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The Commons
News

State approves big change to Vermont Yankee security zone

'Protected area' shrinks from 10.5 acres to 1.3 acres

Originally published in The Commons issue #425 (Wednesday, September 13, 2017). This story appeared on page A1.



VERNON—State regulators have signed off on a big security change at Vermont Yankee.

The Vermont Public Utility Commission on Aug. 31 approved Entergy’s plan to downsize the idled nuclear plant’s “protected area” from 10.5 acres to 1.3 acres. The move is expected to save about $1.2 million per month, mostly in security costs.

The commission overruled objections from Brattleboro-based New England Coalition, which had asked for a more extensive review of the plan.

But the approval comes right on time for Entergy administrators, who intend to start the project soon.

“We’re obviously very pleased that the Public Utility Commission was able to make this amendment approval consistent with the schedule we had requested,” said Joe Lynch, Entergy Vermont Yankee senior government affairs manager. “It helps our project and the overall schedule.”

Entergy stopped producing power at Vermont Yankee in December 2014, and the company wants to sell the Vernon plant to New York-based NorthStar Group Services by the end of next year. State and federal regulators still are considering that deal, which could lead to the plant’s accelerated decommissioning.

Moving all of Vermont Yankee’s spent nuclear fuel into sealed casks is a prerequisite for the NorthStar sale.

That ongoing fuel-move project also is the reason behind Entergy’s newly approved security-modification plan.

New features

Unlike the current protected area, which includes multiple buildings, the smaller zone would encompass only the plant’s two fuel storage pads and a new central alarm station building. Entergy also plans to install security features such as a concrete vehicle barrier system, fencing, lighting, cameras, and intrusion-detection equipment.

The changes are expected to take effect next year when the plant’s fuel move is complete. “The only safety [concerns] that will remain, once the fuel is on the pads, is the protection of the fuel,” Lynch said.

Entergy last year received state permission to construct Vermont Yankee’s second spent-fuel storage pad. In May, the company presented its security modification request as an amendment of that previous state decision.

That didn’t sit well with the New England Coalition. The anti-nuclear group argued that Entergy’s plan “is not a minimal change” but instead is a “largely a new proposal” that deserved a hearing and consideration separate from any past utility commission cases.

That’s especially true, the coalition said, if NorthStar follows through on its pledge to clear most of the Vermont Yankee site as soon as 2026.

“Reformatting the site and building new [security] structures such as those proposed by Entergy may actually exacerbate visual, planning, and site reuse impacts,” the coalition argued in filings with the state.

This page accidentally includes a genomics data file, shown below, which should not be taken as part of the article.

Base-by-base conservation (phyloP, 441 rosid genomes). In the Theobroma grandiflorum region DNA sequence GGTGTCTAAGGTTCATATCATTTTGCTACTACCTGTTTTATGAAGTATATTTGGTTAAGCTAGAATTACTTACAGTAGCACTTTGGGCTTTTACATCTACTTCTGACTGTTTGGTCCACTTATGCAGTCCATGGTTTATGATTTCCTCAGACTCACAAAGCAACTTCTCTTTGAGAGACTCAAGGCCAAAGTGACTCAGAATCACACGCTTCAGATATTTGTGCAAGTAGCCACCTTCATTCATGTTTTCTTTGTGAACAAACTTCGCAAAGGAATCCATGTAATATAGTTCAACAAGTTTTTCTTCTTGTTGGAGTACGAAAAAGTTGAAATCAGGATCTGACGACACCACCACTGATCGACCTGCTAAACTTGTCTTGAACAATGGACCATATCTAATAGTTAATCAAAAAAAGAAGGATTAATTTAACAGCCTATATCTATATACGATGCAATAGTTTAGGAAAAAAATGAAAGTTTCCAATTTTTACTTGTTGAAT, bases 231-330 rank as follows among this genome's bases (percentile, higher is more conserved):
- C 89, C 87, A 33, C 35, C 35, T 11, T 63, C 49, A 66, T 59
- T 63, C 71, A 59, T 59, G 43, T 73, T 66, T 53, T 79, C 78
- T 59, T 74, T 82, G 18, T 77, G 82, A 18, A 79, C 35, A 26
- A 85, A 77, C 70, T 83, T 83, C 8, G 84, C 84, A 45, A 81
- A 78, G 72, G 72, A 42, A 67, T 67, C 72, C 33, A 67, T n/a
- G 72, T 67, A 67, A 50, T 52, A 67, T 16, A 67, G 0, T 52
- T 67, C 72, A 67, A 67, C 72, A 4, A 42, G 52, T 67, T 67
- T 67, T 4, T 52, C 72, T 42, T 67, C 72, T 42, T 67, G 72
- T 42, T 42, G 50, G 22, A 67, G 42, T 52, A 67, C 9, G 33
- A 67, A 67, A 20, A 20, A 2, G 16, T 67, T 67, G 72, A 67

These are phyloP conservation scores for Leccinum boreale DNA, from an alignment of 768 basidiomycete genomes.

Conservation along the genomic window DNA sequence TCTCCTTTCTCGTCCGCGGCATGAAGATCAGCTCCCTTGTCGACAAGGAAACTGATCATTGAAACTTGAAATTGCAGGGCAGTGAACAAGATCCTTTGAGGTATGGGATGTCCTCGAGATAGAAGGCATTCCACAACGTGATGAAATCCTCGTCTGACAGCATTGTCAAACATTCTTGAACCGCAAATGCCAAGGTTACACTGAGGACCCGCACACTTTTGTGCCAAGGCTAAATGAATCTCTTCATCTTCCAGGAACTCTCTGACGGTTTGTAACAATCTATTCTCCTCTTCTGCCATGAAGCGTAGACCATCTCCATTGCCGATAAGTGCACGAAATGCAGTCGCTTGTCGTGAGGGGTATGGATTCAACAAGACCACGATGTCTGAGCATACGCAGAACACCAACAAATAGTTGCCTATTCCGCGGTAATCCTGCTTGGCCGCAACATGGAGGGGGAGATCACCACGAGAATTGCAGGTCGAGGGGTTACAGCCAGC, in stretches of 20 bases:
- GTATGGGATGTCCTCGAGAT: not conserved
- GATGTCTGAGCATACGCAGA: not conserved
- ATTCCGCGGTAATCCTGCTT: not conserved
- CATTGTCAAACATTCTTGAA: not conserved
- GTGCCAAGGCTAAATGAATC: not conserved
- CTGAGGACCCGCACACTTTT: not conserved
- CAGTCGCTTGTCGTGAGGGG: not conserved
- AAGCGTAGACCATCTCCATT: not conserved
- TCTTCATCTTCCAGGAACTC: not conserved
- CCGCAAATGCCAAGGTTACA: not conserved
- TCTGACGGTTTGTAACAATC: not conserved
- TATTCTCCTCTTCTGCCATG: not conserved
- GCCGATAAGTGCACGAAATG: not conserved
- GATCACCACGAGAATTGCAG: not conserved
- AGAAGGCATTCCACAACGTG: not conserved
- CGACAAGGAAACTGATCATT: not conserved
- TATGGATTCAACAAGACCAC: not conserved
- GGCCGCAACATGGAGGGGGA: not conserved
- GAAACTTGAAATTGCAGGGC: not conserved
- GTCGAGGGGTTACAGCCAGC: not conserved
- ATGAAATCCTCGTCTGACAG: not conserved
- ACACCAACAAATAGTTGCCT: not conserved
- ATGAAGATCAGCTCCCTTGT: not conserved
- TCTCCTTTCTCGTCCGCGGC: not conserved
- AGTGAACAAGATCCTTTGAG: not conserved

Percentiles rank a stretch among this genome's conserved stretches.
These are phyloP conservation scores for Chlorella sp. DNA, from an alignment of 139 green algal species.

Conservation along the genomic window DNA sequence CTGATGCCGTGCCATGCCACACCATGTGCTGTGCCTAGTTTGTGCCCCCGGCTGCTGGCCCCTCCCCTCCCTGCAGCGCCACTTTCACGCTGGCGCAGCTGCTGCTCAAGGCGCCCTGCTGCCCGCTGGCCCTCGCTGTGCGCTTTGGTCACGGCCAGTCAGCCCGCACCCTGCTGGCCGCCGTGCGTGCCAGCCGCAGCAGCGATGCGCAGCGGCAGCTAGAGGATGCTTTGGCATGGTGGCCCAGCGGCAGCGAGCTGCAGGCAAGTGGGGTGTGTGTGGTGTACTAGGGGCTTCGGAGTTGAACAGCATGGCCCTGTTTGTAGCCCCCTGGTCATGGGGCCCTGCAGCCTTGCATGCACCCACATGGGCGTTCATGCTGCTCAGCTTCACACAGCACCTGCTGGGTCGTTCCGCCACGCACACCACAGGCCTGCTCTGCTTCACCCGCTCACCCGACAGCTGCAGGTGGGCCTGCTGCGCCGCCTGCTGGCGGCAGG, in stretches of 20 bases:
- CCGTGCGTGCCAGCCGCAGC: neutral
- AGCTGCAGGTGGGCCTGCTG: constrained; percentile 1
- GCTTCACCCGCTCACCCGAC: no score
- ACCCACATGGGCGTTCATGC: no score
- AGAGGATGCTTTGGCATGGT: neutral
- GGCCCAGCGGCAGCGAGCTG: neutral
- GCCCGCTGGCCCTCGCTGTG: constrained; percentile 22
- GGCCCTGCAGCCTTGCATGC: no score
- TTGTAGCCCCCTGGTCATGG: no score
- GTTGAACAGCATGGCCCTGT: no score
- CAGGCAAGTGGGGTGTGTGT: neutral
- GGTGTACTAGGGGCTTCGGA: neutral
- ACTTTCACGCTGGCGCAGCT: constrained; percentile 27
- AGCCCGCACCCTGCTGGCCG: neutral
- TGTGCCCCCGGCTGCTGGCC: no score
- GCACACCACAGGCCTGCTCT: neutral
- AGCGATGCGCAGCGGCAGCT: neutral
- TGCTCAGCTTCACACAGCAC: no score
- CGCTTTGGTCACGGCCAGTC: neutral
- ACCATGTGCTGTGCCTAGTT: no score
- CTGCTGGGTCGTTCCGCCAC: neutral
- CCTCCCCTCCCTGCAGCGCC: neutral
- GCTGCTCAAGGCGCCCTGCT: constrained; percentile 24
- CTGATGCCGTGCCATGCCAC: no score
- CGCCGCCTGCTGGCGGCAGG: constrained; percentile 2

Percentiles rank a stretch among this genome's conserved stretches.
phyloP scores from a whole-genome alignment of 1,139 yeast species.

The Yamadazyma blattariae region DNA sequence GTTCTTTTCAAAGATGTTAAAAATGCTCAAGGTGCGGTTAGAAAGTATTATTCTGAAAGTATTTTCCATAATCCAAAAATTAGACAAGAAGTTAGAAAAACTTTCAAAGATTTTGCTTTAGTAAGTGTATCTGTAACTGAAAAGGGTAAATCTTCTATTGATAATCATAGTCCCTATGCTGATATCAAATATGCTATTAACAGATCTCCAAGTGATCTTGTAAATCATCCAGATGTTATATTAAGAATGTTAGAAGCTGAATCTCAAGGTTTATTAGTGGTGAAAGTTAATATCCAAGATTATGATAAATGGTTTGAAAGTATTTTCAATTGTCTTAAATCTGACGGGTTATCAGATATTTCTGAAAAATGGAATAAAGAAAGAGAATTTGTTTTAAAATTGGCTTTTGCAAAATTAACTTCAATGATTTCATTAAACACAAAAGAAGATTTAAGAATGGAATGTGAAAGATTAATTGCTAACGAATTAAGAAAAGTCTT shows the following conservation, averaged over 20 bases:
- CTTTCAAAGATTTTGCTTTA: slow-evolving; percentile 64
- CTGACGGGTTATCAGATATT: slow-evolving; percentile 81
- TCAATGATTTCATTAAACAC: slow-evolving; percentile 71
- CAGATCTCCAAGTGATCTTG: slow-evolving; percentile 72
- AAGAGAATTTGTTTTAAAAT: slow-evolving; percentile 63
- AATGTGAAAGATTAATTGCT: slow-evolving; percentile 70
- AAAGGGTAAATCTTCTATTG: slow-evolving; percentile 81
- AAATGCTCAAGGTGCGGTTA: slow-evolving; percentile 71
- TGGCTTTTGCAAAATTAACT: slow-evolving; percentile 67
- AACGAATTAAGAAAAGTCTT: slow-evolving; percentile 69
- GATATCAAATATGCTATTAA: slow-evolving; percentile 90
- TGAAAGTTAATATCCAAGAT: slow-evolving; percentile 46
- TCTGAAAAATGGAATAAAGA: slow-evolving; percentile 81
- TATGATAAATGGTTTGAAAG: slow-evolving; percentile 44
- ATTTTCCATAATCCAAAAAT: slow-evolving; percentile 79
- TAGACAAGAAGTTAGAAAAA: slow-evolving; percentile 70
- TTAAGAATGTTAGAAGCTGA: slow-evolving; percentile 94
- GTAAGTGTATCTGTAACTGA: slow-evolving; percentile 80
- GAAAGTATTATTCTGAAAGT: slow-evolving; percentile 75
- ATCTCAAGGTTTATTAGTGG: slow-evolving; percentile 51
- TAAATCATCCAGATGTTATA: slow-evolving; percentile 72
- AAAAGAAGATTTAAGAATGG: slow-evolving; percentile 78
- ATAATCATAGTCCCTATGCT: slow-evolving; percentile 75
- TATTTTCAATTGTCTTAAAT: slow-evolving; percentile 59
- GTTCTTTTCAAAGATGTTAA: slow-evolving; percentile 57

But the Public Utility Commission didn’t see it that way.

In its order approving Entergy’s proposal, the commission said the smaller security zone aligns with local and regional planning goals because it “will facilitate the orderly and timely decommissioning” of Vermont Yankee.

Commissioners also saw economic benefits. They say a lesser burden on the plant’s decommissioning trust fund boosts the prospects of a quick cleanup and also increases the chance that there will be leftover trust fund money returned to Vermont electric ratepayers.

Less visible infrastructure

Aesthetics aren’t a concern for the Public Utility Commission in this case. Entergy’s plan “will result in a substantial reduction in the total security infrastructure visible” on the site, commissioners wrote, and the planned new structures also will “occur in the broader context” of an industrial property.

Commissioners didn’t buy New England Coalition’s argument that officials should consider Entergy’s security plan in light of the NorthStar purchase proposal.

Accelerated decommissioning “remains at most an undefined possibility, and one that is unlikely to occur for a number of years, best addressed in the commission’s review of those transactions,” commissioners wrote.

“Even in the event that the other elements of the VY station are decommissioned in the near-term,” commissioners added, “some facilities associated with the station can be expected to remain on the site for an extended period of time.”

The Public Utility Commission also ruled against New England Coalition’s request for a hearing on the matter, contending that the coalition “has not presented any factual allegations that identify a significant issue” that would trigger such a hearing.

The commission did, however, agree to several state Agency of Natural Resources permitting requests in connection with the security changes. For example, Entergy needs to amend its stormwater permit; obtain state approval to modify its water system; and obtain a floodplain permit.

Lynch said those permitting processes already are underway.

While the security project will extend well into 2018, “we do plan on doing some of the construction work this fall,” he said.

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